Trevor Phillips’s Documentary on Muslims Was Shocking – but Not Surprising

Channel 4’s What British Muslims Really Think will come as no surprise to the British public, says James Delingpole.

‘Our findings will shock many people,’ promised Trevor Phillips at the beginning of What British Muslims Really Think (Channel 4, Wednesday).

But the depressing thing is that I doubt they will, actually. I think the general British public have known for some time what Phillips’s documentary professed to find surprising: that large numbers of Muslims don’t want to integrate, that their views aren’t remotely enlightened, and that more than a few of them sympathise with terrorism. It’s only the establishment elite that has ever pretended otherwise.

As former head of the Equality and Human Rights Commission, Phillips was very much part of that elite. He commissioned the 1997 Runnymede report that popularised the word ‘Islamophobia’. The fact that so impeccably liberal a figure is now issuing a mea culpa like this speaks volumes about how dire the situation has grown. ‘Everyone who has pinned their hopes on the rise of reforming and liberal British Muslim voices are in for a disappointment,’ said Phillips. ‘These voices are nowhere near as numerous as they need to be to make an impact.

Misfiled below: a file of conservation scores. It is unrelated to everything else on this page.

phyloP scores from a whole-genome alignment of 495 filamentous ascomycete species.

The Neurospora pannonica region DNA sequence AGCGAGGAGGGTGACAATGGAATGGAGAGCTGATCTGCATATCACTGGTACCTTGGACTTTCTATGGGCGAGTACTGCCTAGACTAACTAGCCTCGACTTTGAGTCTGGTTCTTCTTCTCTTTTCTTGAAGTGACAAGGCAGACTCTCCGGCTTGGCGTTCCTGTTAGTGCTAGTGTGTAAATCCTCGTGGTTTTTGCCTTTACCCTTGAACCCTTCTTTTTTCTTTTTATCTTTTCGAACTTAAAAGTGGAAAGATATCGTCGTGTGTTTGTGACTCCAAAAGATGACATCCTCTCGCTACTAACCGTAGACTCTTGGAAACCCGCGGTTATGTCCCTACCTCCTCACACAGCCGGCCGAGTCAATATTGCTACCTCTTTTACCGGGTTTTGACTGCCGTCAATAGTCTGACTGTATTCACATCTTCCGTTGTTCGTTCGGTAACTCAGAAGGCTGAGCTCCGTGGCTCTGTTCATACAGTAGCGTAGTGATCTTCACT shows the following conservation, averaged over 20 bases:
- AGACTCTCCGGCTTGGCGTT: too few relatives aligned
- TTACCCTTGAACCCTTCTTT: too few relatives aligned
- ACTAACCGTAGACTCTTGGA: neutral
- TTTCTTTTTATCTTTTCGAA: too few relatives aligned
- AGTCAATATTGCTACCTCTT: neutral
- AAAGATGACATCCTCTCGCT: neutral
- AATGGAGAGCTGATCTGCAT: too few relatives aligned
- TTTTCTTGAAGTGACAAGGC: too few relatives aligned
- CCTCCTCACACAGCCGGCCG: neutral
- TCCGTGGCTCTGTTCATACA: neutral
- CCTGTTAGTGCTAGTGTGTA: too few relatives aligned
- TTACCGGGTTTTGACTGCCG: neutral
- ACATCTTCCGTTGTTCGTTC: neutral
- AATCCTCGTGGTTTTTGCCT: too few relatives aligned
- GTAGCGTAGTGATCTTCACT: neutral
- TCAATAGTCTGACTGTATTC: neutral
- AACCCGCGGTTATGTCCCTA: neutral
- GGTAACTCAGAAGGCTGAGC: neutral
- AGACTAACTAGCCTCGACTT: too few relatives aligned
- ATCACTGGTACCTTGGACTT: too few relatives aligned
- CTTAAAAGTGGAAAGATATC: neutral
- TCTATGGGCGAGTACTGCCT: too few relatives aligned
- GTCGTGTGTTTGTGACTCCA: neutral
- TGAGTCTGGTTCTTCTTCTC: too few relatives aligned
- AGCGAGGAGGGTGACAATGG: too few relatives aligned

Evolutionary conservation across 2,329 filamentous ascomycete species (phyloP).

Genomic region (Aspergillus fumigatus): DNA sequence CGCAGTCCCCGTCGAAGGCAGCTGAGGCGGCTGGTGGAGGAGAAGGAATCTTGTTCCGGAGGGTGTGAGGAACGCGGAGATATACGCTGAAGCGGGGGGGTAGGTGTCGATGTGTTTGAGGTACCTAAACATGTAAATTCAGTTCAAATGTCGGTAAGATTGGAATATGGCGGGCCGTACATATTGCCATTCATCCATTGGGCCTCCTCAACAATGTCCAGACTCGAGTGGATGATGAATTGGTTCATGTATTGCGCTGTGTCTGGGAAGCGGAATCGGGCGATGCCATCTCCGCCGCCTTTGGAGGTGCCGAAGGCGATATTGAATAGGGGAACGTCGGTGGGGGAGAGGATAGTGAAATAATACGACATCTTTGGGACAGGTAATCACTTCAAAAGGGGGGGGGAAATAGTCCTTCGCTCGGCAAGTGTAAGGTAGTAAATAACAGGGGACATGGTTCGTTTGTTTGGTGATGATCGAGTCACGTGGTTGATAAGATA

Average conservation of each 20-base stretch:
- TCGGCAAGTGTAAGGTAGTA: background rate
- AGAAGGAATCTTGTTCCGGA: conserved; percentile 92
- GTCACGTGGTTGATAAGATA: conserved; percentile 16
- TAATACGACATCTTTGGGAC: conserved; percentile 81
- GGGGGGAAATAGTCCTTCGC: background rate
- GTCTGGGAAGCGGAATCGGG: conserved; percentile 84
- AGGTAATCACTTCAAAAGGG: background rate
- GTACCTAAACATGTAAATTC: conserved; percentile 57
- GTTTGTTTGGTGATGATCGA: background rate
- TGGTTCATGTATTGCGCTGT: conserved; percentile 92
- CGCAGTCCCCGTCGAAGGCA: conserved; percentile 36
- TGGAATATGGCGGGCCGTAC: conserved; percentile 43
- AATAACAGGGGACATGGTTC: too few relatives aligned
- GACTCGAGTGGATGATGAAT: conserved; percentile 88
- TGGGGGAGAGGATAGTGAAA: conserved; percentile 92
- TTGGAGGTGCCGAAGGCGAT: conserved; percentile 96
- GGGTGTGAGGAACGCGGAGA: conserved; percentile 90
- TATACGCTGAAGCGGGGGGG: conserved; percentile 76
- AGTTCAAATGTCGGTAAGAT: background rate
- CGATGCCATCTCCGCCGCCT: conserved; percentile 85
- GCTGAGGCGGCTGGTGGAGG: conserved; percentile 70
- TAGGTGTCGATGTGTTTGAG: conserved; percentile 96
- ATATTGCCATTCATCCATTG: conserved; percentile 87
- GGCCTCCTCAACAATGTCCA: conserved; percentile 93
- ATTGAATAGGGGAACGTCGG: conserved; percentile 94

Here are the stats to prove it: 52 per cent of Britain’s three million Muslims think homosexuality should be illegal; 39 per cent think a woman should always obey her husband; 18 per cent sympathise with people who take part in violence against those who mock the Prophet; 4 per cent — that equates to about 100,000 Muslims — have ‘sympathy for people who take part in suicide bombing to fight injustice’. Oh, and if any of them knew someone was involved in supporting terrorism in Syria, just one in three would report it to the police. The other two million, then, would keep schtum.

Normally the PC response to these surveys is to shoot the messenger, as the BBC and the Guardian and the usual dhimmi apologists did last year, when the Sun revealed that one in four British Muslims sympathised with the motives of the Charlie Hebdo killers. They’ll find it harder this time, not just because Phillips is black and probably reads the Guardian, but also because the survey was so thorough. It was conducted, face to face, by people of the same religion. And when it came to the really tricky question — the one about terrorism — a blank envelope was provided for the answer, so that respondents felt freer to say what they really thought.

Read the rest at the Spectator.

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